1. Someone can correct me if I’m wrong but I don’t believe that the National Emergencies Act of 1976 actually grants the President the power to do anything except to codify his or her ability to declare a state of emergency (and also provide Congress the ability to overrule his or her declaration). The powers that he can exercises after an emergency has been declared all have to come from some other statute or part of the Constitution. For example, when President Trump declared a state of emergency at the southern border, there was another statute which said that if an emergency was declared, the president could divert funds that had been appropriated but not spent for military construction projects and use them for other military construction. So if the President were to declare a national state of emergency for the Covid-19 pandemic, he would still need another statute or part of the Constitution to give him the power to shut down bars or other “nonessential” businesses. Does anyone know if there is such a statute and if so, what it is?

      3. Amazing, you want Donald Trump to use this power. Donald Trump. worst president ever.

        Please turn in that pink “pussy” hat you wear to the demonstrations.

  2. Trying very hard not to give Trump credit for his relative restraint from the temptation to one up the states I see.

  3. Interesting article. Thanks. You wrote about some of the issues I’ve been thinking about this week.

    This article posits as a downside of the federalist approach that “First, the coronavirus is—apparently—highly contagious and can spread quickly from one area to another. This means that a state or locality with overly lax policies can potentially “infect” its neighbors.”

    There are ways to deal with this problem. One, as the author mentions later, is to limit admissions from epidemic hot-spots (not “hot-sports”). The other involves property rights, which people can use to isolate themselves from others. They are not required to allow someone on their property. A business, such as a restaurant, can do a number of things to protect themselves, such as limit the number of customers in their location at any one time. Even if the neighboring state is lax, you can protect yourself from their citizens who come into your state.

    One major question I have is about the marginal benefit of forcing most people into isolation. I can see quarantining those with the virus, and having (making?) vulnerable populations, such as the elderly, stay at home for a while. I wonder about the marginal benefit of limits on healthy people. There are always tradeoffs, whether one is too strict or too lax. Maybe we will learn something from Sweden, which is not as locked down as most places, though it still has limits on contact, distancing, etc.

    1. A business, such as a restaurant, can do a number of things to protect themselves, such as limit the number of customers in their location at any one time.

      This offers some protection to the customers, but not the waiters or busboys.

  4. Too bad Somin’s interesting piece did not take on one of the sore spots currently troubling state governors—the corrosive effect of federalism during efforts to coordinate relief-supply distribution nationwide. Basically, federalism seems to be making that kind of coordination impossible, leading to notable inefficiencies in allocating critical supplies like masks, tests, and ventilators.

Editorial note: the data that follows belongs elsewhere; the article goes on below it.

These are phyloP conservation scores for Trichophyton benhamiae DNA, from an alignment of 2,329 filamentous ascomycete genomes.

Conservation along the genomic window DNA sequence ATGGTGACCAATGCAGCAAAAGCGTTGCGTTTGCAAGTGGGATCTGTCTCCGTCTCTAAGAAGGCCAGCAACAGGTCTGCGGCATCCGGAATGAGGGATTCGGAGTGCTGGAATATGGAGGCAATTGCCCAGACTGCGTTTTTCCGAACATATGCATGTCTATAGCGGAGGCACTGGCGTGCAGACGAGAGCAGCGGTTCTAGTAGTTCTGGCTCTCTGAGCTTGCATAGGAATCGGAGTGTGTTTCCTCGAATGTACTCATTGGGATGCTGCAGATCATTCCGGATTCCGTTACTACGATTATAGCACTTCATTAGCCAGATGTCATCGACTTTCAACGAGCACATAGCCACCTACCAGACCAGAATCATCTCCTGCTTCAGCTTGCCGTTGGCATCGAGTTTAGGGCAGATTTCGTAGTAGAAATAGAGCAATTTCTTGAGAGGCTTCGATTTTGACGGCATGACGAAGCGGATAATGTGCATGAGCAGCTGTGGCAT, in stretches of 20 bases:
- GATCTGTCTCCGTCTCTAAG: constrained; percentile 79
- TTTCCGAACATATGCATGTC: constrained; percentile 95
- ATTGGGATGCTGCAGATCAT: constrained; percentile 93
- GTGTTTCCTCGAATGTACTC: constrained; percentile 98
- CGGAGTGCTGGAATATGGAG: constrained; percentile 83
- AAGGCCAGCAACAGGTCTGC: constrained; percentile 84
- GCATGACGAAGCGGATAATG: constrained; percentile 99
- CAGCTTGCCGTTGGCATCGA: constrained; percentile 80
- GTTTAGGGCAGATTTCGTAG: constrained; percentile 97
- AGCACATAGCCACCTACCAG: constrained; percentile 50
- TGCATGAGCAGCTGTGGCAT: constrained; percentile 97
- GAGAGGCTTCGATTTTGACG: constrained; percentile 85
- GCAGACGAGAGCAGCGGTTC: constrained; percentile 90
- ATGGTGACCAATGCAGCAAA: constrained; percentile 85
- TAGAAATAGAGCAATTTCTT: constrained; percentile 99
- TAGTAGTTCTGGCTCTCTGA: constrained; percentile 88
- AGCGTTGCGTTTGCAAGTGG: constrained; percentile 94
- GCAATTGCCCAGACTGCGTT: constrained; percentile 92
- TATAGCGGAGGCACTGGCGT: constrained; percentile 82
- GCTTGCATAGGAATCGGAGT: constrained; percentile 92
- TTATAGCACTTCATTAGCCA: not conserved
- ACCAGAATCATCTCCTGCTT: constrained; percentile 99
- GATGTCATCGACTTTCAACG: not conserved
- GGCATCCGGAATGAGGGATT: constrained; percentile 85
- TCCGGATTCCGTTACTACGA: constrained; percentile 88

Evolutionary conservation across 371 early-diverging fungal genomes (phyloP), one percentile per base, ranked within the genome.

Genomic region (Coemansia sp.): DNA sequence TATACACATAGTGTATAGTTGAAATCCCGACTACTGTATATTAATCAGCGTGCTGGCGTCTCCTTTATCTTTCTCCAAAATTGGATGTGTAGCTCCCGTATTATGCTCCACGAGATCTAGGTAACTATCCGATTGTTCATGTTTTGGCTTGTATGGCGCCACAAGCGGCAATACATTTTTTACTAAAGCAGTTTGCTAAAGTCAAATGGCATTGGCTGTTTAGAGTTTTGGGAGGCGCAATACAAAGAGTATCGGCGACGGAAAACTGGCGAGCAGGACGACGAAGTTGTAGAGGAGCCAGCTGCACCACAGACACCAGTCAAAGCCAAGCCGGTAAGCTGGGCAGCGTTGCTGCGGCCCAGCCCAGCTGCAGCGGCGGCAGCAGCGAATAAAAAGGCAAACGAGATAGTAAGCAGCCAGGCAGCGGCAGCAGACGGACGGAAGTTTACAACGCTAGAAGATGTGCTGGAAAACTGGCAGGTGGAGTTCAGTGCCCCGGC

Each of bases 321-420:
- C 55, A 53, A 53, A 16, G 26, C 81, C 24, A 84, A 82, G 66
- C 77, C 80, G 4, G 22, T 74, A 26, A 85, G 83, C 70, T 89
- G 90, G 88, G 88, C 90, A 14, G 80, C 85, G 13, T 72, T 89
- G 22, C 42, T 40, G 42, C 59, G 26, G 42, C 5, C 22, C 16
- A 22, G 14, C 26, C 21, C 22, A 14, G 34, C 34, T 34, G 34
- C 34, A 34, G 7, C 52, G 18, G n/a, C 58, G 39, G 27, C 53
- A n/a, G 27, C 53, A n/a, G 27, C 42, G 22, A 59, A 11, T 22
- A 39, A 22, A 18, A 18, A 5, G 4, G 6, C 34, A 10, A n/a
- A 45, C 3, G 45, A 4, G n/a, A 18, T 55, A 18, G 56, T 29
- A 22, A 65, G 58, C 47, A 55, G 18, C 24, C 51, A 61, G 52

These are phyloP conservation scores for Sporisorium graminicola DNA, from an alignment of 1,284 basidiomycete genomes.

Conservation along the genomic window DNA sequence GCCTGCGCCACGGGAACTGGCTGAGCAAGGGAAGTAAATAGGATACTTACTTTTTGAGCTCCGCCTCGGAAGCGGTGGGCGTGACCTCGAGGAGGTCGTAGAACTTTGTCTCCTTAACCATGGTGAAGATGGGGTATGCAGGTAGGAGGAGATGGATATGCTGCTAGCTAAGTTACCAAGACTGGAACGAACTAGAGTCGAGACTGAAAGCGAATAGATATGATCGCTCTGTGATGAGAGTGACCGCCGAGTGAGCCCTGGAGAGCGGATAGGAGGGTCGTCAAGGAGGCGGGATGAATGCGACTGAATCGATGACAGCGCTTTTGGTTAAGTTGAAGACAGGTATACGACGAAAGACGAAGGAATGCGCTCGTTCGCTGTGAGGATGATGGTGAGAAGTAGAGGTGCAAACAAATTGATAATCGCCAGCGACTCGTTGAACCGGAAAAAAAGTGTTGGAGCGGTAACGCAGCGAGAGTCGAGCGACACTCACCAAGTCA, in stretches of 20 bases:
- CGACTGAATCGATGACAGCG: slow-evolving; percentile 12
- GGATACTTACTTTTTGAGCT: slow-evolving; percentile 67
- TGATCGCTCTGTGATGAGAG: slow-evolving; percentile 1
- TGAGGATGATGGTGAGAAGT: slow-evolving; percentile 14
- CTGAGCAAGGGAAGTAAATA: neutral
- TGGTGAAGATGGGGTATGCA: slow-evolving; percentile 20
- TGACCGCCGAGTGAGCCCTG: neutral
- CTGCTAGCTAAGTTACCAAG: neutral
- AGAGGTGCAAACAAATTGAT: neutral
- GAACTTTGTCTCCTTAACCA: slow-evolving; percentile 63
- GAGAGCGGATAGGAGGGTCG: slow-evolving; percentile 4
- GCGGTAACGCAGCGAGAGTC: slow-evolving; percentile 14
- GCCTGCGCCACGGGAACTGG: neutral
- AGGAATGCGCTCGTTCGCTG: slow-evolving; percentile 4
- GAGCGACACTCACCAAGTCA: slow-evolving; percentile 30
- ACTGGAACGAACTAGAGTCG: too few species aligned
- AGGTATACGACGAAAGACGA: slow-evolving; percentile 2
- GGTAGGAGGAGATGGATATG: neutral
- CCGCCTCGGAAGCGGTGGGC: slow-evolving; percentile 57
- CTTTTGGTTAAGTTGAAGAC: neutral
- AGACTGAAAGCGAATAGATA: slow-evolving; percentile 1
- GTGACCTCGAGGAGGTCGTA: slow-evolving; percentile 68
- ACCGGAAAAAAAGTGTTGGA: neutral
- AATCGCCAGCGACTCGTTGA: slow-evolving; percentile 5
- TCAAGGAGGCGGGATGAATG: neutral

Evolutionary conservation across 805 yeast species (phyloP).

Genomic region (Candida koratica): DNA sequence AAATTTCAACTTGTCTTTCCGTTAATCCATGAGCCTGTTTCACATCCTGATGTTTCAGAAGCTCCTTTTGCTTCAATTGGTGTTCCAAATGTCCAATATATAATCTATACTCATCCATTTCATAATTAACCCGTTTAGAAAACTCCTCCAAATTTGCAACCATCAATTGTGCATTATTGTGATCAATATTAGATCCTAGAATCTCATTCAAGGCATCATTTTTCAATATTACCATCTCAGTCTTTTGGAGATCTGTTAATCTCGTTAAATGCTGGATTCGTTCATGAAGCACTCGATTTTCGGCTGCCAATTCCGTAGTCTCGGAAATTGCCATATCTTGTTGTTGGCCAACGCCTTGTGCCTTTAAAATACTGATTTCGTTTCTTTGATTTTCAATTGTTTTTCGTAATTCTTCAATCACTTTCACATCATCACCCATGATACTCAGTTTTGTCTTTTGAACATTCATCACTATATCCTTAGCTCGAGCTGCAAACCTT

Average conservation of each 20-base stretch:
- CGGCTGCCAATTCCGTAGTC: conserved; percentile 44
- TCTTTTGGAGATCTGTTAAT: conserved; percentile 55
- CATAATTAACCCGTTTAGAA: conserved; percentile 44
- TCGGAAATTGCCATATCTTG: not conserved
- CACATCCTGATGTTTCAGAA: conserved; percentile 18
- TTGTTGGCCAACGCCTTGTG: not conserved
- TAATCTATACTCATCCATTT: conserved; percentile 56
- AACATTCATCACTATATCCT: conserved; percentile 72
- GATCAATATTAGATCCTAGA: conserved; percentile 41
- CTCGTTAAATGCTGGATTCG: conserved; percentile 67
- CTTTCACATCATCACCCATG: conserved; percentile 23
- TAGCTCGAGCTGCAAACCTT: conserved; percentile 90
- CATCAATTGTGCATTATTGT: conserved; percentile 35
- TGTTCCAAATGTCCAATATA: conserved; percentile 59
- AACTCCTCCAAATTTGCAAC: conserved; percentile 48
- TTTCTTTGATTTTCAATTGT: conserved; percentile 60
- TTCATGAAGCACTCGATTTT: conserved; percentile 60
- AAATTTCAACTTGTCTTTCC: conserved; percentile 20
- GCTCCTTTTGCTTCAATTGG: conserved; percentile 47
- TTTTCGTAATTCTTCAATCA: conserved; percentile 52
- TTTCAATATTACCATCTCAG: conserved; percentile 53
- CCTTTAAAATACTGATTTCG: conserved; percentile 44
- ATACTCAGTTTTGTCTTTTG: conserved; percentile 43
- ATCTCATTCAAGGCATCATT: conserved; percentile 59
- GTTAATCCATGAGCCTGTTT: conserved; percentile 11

National government oversight could solve that problem, but at the risk of annoying Trump’s base, at least for now. During a widespread disaster, making life-and-death decisions subject to electoral calculus ought to be recognized as a strong argument against too much reliance on federalism.

    1. Give up the fantasy that central management and planning is superior. It is a disaster.

      Look at how the federal government has impeded efforts to implement testing of covidia, purchase so-called personal protective gear, develop and distribute treatment therapies, and manufacture medical devices.

      1. People STEALING them from hospitals isn’t a problem???

      2. You think markets are the best way to distribute urgently needed medical supplies?!

          1. As opposed to, say, the president distributing them based on which governors have been nicest to him.

            1. Markets would give them to who is willing to pay the most. Not much better.

              If only there were a middle ground…

              1. Exactly. Having markets determine who gets medical supplies via bidding wars is hardly just. These are not luxuries.

  5. “Second, one of the major checks on bad state and local policies is the ability of people to “vote with their feet” against them by moving elsewhere.”
    “Political ignorance is widespread,”

    Hobby horses apparently always need exercise.

  6. “Here, there is a tension in the views of those who both advocate a much more centralized policy but also (correctly in my view) believe that Donald Trump is often malicious or incompetent. ”

    Never attribute to malice or incompetence what can be adequately explained by just disliking or disagreeing with someone.

  7. I think the idea that federalism is necessary to limit the likelihood of bad policies being imposed at the national level was pretty much shot to hell by Jim Crow. Jim Crow ended because the feds mandated it, and not because federalism enabled 50 different state laboratories to experiment and come up with their own solutions.